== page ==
The workshops below are by application only and require submission of a 10-page example of the applicant’s best unpublished work. We also offer a beginning writing workshop that is filled on a first-come, first-served basis and does not require manuscript submission.
Heather Harpham is a writer, teacher and theater artist whose fiction, essays and reviews have appeared in Slate, Parents, More, Water~Stone Review and Red Magazine in the U.K. Her debut book, a memoir titled “Happiness: The Crooked Little Road to Semi-Ever After,” was published by Holt in 2017 and selected for Barnes & Noble’s Discover Great New Writers Series as well as being an Indie Next pick. Harpham’s writing for the stage includes six solo plays, the most recent of which, “Happiness” and “BURNING,” toured nationally and were produced in Kathmandu, Nepal. Harpham’s work has been recognized with the Brenda Ueland Prose Prize, a Marin Arts Council Independent Artist Grant, support from the Barbara Deming Memorial Fund for Women and a New York Innovative Theater Award nomination. Harpham has taught as a guest artist at colleges and universities throughout the U.S. and in Europe. Originally from Northern California, she now lives in New York, a short walk from the Hudson River, with her family.
All memoir is, like fiction, an act of invention and creative will. Our work together will focus on those issues most pressing for the memoir writer: how to craft a clear narrative arc out of the miasma and mess of lived experience; how to balance point of view so that the writer’s perspective is not the sole lens through which the reader apprehends or interprets events; how to invoke the senses in service of a multidimensional, felt reality; and finally how to make a singular story unique, detailed and “true” enough to resonate with a diverse community of readers. Our specific tasks will include looking closely at the blueprint embedded in every story’s beginning and at dialogue as a powerful narrative engine. Finally, we’ll borrow some of the conventions of writing for the stage–i.e., the ability to create immediacy, intimacy and high stakes–and redeploy them as tools for the memoirist.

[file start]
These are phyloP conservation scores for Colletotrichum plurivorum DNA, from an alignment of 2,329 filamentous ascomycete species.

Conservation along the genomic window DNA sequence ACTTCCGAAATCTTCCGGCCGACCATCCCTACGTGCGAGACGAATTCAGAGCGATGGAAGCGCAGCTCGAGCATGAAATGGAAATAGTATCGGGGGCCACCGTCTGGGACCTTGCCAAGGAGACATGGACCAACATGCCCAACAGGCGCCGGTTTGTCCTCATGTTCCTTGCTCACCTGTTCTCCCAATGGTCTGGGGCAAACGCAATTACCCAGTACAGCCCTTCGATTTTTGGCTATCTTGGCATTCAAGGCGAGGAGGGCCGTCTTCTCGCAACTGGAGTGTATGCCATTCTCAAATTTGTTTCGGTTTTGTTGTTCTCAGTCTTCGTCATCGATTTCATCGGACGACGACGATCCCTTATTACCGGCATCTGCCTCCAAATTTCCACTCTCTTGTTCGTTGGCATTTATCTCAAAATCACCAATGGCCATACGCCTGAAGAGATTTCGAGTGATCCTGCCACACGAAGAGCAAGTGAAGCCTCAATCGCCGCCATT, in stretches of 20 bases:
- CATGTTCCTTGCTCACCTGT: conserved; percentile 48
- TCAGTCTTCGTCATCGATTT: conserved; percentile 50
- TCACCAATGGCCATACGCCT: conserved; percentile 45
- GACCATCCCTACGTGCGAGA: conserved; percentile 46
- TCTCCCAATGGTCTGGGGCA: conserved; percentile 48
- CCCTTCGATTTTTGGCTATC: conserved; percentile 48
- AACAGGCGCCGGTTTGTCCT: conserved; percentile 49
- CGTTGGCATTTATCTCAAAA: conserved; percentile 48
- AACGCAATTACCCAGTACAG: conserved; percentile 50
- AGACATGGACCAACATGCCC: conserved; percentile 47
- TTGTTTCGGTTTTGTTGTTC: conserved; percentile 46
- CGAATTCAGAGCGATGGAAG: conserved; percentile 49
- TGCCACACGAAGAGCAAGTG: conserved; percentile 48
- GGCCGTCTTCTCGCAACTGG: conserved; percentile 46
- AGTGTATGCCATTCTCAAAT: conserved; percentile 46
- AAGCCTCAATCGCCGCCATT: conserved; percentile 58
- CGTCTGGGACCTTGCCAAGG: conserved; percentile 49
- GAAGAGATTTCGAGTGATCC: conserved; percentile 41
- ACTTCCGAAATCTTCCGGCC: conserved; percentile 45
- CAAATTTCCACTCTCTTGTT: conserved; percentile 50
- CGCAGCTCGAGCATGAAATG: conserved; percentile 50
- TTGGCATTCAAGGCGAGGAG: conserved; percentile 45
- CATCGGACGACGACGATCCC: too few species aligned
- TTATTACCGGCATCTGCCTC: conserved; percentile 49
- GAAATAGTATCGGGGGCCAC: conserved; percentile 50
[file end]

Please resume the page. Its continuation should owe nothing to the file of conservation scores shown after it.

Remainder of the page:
Bich “Beth” Minh Nguyen
Bich “Beth” Minh Nguyen is the author of three books: the memoir “Stealing Buddha’s Dinner,” which received the PEN/Jerard Award, the novel “Short Girls,” which received an American Book Award, and, most recently, the novel “Pioneer Girl.” Her work has been featured in numerous university and community reads programs around the country. Nguyen was born in Saigon and grew up in Michigan, where her family settled after leaving Vietnam as refugees. She now lives in the Bay Area, where she teaches in and directs the MFA in Writing Program at the University of San Francisco.
Why memoir? Because you have stories to tell and so many ways to tell them, and sometimes only the genre of truth will do. Whether you’re working on a book-length project or a series of personal essays or something in between, we will aim to find a sense of clarity in your work and process. We will talk about how to shape our experiences, histories, observations, memories, research and reflections into meaningful and resonant creative nonfiction, focusing on elements of craft including characterization, conflict, metaphor and perspective. All of this will take place in an encouraging environment that is geared toward discussion, openness and inspiration. This workshop will not ask anyone to stay silent while the rest of the group discusses the work; rather, the workshop will welcome questions and ideas, so that every writer is included and involved.